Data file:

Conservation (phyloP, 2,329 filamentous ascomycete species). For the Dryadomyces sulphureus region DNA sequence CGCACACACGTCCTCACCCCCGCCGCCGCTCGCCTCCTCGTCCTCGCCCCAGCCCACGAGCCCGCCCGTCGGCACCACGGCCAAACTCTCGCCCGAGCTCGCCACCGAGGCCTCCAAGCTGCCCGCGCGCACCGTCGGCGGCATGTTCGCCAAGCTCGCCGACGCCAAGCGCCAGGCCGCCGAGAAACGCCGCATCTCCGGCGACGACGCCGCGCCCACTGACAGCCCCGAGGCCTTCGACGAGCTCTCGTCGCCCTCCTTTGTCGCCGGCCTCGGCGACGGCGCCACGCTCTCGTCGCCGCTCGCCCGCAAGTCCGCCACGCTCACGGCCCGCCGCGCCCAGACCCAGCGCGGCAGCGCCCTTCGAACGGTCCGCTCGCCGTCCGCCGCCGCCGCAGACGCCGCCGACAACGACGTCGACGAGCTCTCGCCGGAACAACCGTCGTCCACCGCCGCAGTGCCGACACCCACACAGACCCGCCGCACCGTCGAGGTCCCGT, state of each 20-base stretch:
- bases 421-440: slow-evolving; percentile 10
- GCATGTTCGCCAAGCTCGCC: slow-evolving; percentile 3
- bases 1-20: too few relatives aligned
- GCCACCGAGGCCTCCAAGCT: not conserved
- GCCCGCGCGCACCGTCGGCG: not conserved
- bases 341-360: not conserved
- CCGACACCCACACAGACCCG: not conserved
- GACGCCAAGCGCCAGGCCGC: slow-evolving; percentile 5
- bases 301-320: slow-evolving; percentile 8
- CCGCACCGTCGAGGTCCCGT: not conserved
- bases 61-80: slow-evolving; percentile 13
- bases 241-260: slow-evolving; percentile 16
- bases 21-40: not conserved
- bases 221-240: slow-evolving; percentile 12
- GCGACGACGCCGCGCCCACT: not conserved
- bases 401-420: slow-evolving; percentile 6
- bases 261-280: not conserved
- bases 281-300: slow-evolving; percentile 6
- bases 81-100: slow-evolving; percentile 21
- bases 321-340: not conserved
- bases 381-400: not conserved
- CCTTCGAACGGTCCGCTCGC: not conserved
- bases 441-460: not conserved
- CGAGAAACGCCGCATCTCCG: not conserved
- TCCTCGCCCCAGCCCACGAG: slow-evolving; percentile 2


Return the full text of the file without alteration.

Conservation (phyloP, 2,329 filamentous ascomycete species). For the Dryadomyces sulphureus region DNA sequence CGCACACACGTCCTCACCCCCGCCGCCGCTCGCCTCCTCGTCCTCGCCCCAGCCCACGAGCCCGCCCGTCGGCACCACGGCCAAACTCTCGCCCGAGCTCGCCACCGAGGCCTCCAAGCTGCCCGCGCGCACCGTCGGCGGCATGTTCGCCAAGCTCGCCGACGCCAAGCGCCAGGCCGCCGAGAAACGCCGCATCTCCGGCGACGACGCCGCGCCCACTGACAGCCCCGAGGCCTTCGACGAGCTCTCGTCGCCCTCCTTTGTCGCCGGCCTCGGCGACGGCGCCACGCTCTCGTCGCCGCTCGCCCGCAAGTCCGCCACGCTCACGGCCCGCCGCGCCCAGACCCAGCGCGGCAGCGCCCTTCGAACGGTCCGCTCGCCGTCCGCCGCCGCCGCAGACGCCGCCGACAACGACGTCGACGAGCTCTCGCCGGAACAACCGTCGTCCACCGCCGCAGTGCCGACACCCACACAGACCCGCCGCACCGTCGAGGTCCCGT, state of each 20-base stretch:
- bases 421-440: slow-evolving; percentile 10
- GCATGTTCGCCAAGCTCGCC: slow-evolving; percentile 3
- bases 1-20: too few relatives aligned
- GCCACCGAGGCCTCCAAGCT: not conserved
- GCCCGCGCGCACCGTCGGCG: not conserved
- bases 341-360: not conserved
- CCGACACCCACACAGACCCG: not conserved
- GACGCCAAGCGCCAGGCCGC: slow-evolving; percentile 5
- bases 301-320: slow-evolving; percentile 8
- CCGCACCGTCGAGGTCCCGT: not conserved
- bases 61-80: slow-evolving; percentile 13
- bases 241-260: slow-evolving; percentile 16
- bases 21-40: not conserved
- bases 221-240: slow-evolving; percentile 12
- GCGACGACGCCGCGCCCACT: not conserved
- bases 401-420: slow-evolving; percentile 6
- bases 261-280: not conserved
- bases 281-300: slow-evolving; percentile 6
- bases 81-100: slow-evolving; percentile 21
- bases 321-340: not conserved
- bases 381-400: not conserved
- CCTTCGAACGGTCCGCTCGC: not conserved
- bases 441-460: not conserved
- CGAGAAACGCCGCATCTCCG: not conserved
- TCCTCGCCCCAGCCCACGAG: slow-evolving; percentile 2